Blogger profile: these places in between

In a new series of guest bloggers for the London Cycling Campaign, we join Cherry Fitzsimmons as she cycles from California to Argentina. Here, she tells us a bit more about herself and her life before this new adventure.

In May 2013 I packed up my life in my beloved Hackney, with the aim of cycling from California to Argentina. I don't even know how many thousand miles that is, or if my body or my savings will get me there, but this is a blog about the journey, and all those places in between.

Having cycled the length, various widths and diagonals and other criss-cross routes of Britain, with friends, lovers, brothers, and even my mum and dad; and also having given Europe a good go, it was time for a new adventure.

I'd lived in London for 4 and a half years, being a member of London Cycling Campaign the whole time. I worked in the NHS as a children's occupational therapist in various healthcare settings across the city. Most recently I had a job working at the Centre for Child Development and Disability in Hackney, the borough which I also call home.

I first came to London with my bike on a train and my panniers stuffed with all my most important belongings; and I still consider discovering the city by bike was one of my most exciting adventures. My experiences of living in London, and more specifically Hackney would have been entirely different if I had not been able to choose my own direction, to stop and discover; it is something that builds friendships and creates stronger bonds between existing friends, and I think this one of the main reasons that cycling had such a defining impact on my time in London. (I could write so much more here if you wanted me to).

This adventure begun with day dreams sat on the bus on rainy days when I couldn't cycle to work, reading tales of other people's adventures. Or of doing my daily bike commute, and just dreaming of keeping going. At weekends I would catch a train with friends to somewhere rural and cycle in loop, the sense of peace and perspective was something I longed to fill my days with. Sometimes when I was at work I would pull out these books and tell people that this was my plan, to set off on a bike adventure. It was something I had been speaking about for years, but I am not sure if I truly believed it would happen, let alone if other people did.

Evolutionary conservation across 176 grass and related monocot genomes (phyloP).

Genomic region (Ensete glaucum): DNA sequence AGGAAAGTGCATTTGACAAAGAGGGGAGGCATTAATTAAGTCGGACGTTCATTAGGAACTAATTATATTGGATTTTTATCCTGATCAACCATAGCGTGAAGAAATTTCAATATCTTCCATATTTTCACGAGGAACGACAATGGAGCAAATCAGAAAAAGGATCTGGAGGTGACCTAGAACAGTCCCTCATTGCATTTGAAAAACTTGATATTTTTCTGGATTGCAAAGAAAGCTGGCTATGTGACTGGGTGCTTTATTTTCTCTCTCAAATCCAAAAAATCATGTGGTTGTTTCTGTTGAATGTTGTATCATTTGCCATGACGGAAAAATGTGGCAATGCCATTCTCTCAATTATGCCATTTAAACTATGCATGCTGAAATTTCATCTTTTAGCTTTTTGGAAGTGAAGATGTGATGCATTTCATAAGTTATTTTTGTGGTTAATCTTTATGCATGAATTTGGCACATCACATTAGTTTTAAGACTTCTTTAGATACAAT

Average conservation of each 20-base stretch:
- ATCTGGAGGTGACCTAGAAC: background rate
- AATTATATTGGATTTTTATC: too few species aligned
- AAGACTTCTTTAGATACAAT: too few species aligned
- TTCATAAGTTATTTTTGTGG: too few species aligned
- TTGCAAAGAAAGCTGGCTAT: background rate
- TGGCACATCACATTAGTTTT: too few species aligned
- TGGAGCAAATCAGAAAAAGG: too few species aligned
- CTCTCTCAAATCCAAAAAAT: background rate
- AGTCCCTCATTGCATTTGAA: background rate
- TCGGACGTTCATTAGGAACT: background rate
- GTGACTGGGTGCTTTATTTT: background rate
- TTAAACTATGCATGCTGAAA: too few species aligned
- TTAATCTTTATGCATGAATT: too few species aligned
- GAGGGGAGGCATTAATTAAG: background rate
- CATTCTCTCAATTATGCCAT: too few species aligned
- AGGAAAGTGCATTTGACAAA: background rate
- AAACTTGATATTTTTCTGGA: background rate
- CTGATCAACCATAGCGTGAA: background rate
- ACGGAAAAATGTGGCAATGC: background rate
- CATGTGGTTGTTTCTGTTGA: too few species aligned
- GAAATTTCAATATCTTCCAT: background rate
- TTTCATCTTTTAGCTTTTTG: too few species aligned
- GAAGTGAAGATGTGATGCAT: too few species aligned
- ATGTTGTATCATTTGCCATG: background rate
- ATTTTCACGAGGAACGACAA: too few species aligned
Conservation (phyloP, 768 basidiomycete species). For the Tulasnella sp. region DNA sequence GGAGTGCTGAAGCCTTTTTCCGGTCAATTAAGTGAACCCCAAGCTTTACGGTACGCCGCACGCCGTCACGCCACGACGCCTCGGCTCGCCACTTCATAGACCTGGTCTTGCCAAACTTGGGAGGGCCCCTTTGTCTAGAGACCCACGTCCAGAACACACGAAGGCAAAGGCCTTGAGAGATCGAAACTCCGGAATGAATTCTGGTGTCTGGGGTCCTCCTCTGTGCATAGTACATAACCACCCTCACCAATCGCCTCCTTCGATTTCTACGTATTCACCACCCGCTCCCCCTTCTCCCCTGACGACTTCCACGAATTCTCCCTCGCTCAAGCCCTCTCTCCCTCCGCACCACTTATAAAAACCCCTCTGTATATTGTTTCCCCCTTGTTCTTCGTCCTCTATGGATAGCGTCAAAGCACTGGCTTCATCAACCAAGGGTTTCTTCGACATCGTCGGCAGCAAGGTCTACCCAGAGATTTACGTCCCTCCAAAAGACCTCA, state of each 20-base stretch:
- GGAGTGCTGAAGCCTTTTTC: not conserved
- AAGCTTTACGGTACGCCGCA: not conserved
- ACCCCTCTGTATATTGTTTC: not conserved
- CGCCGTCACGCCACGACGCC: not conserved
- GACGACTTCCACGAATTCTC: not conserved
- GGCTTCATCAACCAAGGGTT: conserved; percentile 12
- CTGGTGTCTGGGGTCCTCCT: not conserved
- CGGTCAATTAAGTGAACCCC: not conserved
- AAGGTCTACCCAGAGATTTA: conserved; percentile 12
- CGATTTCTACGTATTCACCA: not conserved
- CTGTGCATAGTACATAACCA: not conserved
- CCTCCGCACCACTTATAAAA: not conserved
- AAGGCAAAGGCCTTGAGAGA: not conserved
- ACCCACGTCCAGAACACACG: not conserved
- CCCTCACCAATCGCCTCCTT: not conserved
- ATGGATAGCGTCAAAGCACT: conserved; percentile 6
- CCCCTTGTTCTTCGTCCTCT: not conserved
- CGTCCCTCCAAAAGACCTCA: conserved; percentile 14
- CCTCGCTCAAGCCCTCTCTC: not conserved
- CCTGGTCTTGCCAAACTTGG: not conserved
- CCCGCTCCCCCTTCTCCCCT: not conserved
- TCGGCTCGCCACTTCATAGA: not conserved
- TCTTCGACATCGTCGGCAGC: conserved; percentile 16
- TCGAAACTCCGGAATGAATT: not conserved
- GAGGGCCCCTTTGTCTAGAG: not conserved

Years of plotting and saving led me to the point when I realised that this may not just be a pipe dream, that I could make it happen if I wanted; there was definitely a time when I switched my thinking, and aimed to make this a reality. The most important thing was to find someone who wanted to do this trip as much as I did. There were people at various points in planning who showed some interest, but it was getting close to the point when I was ready to go and I didn't have anyone to go with. I met Leah on a cycle touring website called 'Crazy Guy on a Bike'. I placed a classified ad with my plan, and waited to see if there was anyone else out there who wanted to do the same. Leah and I got chatting, we seemed to have similar interests and perspectives. Importantly we have similar levels of Spanish and technical expertise, I liked the idea of learning with someone, rather than having to lead or be led. She lived in New York and we had similar experiences of living and cycling in cities. Since then we had been speaking all the time, I booked my flight to California and we began setting our plan in motion. Throughout the whole of winter I spent my evenings researching kit, reading blogs, and making plans to pack up my current life.

As the trip grew nearer people kept asking if I was excited; I felt too chaotic with the present day stuff of tying up my life in London, my job, my flat, spending time with people to look ahead into the future and with that sense of excitement that had first led me to this point. Once I was in California and facing my bike south I would know that the adventure was beginning.

I feel as though I am someone who has to try harder than other people not to screw up in day to day life. I often speak before I think, or it takes me a while to connect the dots, I am usually late (for trains, for work, for appointments, for everything) and although I am 28 years old I feel as foolish as my 17 year old self. When I’m riding its different though, it's simple, unlike most other things about being grown up. Don't get me wrong, sometimes I am foolish on my bike- I might eat too much chocolate and end up feeling sick, or get lost and end up dragging my bike across ditches, railway lines and bramble bushes before I am ready to admit we should turn back - but the difference is that I believe in my own power on my bike, it never feels like an effort, despite the physical demands. I ride my bike because I can, because I feel like I am free, that I am flying, that I am me.

We’ll be catching up with Cherry during her adventurous journey. She's blogging about the ride here and her email is if you’d like to get in touch or have any questions. She's also posted a detailed kit list!

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